King Charles greets people queueing to pay their respects to the Queen
King Charles waves at well-wishers in a queue along the banks of the Thames to see the Queen lying-in-state
King Charles greets people queueing to pay their respects to Queen Elizabeth
King Charles smiling as he shakes the hands of well-wishers in London
King Charles III meets members of the public in the queue along the South Bank
The Prince of Wales meets members of the public in the queue along the South Bank
William, Prince of Wales waves and shakes the hands of well-wishers along the South Bank
William, Prince of Wales joins King Charles III for a visit to Lambeth Met HQ
The Prince of Wales speaks to members of staff as he and King Charles III visit the Metropolitan Police Service Special Operations Room (SOR) Lambeth HQ
The King shaking hands with London Mayor Sadiq Khan at Lambeth HQ in London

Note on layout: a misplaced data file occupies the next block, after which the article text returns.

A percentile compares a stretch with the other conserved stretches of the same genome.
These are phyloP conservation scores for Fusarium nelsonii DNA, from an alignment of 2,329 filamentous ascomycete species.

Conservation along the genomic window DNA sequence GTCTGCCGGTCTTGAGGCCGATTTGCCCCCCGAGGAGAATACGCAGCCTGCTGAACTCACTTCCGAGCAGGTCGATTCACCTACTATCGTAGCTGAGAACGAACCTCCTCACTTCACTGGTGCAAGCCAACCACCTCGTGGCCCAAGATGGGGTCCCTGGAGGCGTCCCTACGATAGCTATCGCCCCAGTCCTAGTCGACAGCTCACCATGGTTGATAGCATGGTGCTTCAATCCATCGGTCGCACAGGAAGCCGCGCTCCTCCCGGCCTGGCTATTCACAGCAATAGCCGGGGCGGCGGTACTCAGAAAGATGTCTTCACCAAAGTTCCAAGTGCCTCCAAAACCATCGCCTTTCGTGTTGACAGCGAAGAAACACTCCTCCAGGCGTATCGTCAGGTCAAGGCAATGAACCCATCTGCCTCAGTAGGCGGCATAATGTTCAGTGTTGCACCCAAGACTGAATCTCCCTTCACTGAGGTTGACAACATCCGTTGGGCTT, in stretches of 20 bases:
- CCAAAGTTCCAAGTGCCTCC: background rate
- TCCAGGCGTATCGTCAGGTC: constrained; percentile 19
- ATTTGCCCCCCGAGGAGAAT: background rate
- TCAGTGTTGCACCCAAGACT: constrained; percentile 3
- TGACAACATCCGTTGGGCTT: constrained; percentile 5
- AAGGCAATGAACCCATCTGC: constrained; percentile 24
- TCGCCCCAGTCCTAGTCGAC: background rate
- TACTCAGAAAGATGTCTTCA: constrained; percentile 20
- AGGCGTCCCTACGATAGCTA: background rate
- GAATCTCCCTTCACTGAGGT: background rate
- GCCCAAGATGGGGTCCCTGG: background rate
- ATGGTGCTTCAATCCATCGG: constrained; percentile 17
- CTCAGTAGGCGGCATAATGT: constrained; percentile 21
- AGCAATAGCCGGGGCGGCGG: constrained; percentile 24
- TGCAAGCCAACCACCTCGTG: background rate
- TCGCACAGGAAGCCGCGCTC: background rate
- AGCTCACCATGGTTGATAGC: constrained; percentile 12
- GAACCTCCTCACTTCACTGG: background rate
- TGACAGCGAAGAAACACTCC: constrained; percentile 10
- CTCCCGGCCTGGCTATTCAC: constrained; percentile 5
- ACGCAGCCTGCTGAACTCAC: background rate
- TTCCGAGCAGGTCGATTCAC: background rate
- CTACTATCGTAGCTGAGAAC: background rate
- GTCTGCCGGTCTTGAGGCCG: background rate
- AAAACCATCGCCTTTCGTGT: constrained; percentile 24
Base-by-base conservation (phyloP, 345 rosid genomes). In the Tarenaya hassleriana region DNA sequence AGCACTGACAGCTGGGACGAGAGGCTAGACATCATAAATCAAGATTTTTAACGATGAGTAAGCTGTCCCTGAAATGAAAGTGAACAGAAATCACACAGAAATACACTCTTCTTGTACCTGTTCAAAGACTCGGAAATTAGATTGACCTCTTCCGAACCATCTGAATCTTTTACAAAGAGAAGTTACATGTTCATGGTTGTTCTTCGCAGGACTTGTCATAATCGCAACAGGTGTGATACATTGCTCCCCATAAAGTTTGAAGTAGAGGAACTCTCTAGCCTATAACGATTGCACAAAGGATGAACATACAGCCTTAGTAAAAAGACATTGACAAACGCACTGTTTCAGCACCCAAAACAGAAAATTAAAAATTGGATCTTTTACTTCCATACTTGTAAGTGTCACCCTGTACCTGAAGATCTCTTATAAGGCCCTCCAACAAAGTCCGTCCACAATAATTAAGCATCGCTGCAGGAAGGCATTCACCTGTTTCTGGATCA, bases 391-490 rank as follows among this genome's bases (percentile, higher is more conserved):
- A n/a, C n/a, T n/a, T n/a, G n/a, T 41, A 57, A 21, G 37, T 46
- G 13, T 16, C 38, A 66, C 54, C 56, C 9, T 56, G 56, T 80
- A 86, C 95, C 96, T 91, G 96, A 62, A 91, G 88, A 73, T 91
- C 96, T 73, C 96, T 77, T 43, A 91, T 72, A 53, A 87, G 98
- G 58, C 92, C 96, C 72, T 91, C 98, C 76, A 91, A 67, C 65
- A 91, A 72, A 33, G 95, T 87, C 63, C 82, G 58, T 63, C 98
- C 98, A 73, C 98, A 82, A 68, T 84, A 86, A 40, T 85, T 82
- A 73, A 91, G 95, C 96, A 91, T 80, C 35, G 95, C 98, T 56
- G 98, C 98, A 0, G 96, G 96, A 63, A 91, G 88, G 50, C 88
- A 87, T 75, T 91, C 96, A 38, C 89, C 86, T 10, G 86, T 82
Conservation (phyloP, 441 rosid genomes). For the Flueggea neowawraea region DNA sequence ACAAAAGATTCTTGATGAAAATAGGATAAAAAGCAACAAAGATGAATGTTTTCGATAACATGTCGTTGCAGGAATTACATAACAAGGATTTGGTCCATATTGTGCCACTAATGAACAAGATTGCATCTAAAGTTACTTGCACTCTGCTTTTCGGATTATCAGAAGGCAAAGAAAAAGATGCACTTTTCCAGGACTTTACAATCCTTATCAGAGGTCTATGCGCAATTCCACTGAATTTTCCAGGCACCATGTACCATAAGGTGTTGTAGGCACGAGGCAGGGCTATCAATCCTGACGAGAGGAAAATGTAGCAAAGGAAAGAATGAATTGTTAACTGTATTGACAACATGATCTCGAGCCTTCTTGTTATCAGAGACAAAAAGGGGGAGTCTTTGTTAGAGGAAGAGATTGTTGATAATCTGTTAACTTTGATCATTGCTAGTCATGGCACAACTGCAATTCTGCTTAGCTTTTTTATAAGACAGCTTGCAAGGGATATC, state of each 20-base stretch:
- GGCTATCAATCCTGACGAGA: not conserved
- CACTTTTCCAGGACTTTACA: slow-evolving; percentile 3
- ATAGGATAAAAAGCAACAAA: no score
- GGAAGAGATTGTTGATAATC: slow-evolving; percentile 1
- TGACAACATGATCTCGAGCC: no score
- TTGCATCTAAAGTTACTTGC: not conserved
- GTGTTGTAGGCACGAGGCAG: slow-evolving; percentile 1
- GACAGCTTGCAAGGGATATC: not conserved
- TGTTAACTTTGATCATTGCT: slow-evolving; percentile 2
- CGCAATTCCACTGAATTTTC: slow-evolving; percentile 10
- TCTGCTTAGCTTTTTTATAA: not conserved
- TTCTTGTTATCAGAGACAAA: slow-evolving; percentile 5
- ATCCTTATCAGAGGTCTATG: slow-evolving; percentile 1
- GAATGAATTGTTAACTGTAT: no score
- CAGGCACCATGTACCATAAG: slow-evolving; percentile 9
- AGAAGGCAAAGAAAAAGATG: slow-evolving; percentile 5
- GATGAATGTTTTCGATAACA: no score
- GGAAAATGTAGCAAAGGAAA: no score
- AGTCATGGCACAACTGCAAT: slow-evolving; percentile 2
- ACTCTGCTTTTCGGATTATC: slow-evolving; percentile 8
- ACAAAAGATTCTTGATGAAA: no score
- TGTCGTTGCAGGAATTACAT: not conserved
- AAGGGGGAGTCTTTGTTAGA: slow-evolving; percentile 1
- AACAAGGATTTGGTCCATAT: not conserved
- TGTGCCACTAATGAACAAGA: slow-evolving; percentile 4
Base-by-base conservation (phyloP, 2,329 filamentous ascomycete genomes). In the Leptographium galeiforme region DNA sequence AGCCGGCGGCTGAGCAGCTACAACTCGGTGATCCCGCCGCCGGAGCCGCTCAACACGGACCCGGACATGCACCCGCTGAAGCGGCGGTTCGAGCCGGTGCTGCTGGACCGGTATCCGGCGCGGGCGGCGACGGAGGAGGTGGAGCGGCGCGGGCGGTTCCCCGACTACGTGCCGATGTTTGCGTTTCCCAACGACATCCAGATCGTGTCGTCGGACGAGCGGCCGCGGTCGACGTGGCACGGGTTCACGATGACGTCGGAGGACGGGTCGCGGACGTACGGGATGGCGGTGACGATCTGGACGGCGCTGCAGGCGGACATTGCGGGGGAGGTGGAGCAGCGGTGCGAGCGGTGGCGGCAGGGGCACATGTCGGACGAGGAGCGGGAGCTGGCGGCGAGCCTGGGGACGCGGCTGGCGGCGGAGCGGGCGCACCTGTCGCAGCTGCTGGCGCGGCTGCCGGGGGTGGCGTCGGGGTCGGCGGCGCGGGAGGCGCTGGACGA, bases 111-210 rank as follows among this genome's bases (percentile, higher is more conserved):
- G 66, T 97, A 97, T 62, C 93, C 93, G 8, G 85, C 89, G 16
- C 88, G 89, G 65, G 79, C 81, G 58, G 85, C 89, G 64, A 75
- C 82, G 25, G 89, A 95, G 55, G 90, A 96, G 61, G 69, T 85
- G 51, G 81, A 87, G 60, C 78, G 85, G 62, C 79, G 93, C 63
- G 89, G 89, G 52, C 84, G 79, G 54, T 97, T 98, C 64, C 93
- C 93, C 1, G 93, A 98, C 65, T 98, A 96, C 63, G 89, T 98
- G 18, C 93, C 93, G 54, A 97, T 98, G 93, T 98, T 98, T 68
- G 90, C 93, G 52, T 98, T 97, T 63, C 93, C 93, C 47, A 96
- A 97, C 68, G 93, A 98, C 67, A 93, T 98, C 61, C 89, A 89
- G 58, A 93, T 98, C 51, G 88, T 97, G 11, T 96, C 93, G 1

King Charles III arrives for a visit to the Metropolitan Police Service Special Operations Room
King Charles visits Metropolitan Police Headquarters
King Charles shaking hands with Mayor of London Sadiq Khan
King Charles III at an meeting with emergency service workers in Lambeth
William, Prince of Wales visits Metropolitan Police Headquarters in Lambeth
King Charles III thanks the emergency service workers for their work and support at Lambeth HQ in London
Home Secretary Suella Braverman walks with Metropolitan Police Commissioner Sir Mark Rowley
King Charles III holds a vigil beside the coffin of his mother, Queen Elizabeth II
Members of the public file past the coffin of Queen Elizabeth II, draped in the Royal Standard with the Imperial State Crown and the Sovereign’s orb and sceptre, lying in state on the catafalque in Westminster Hall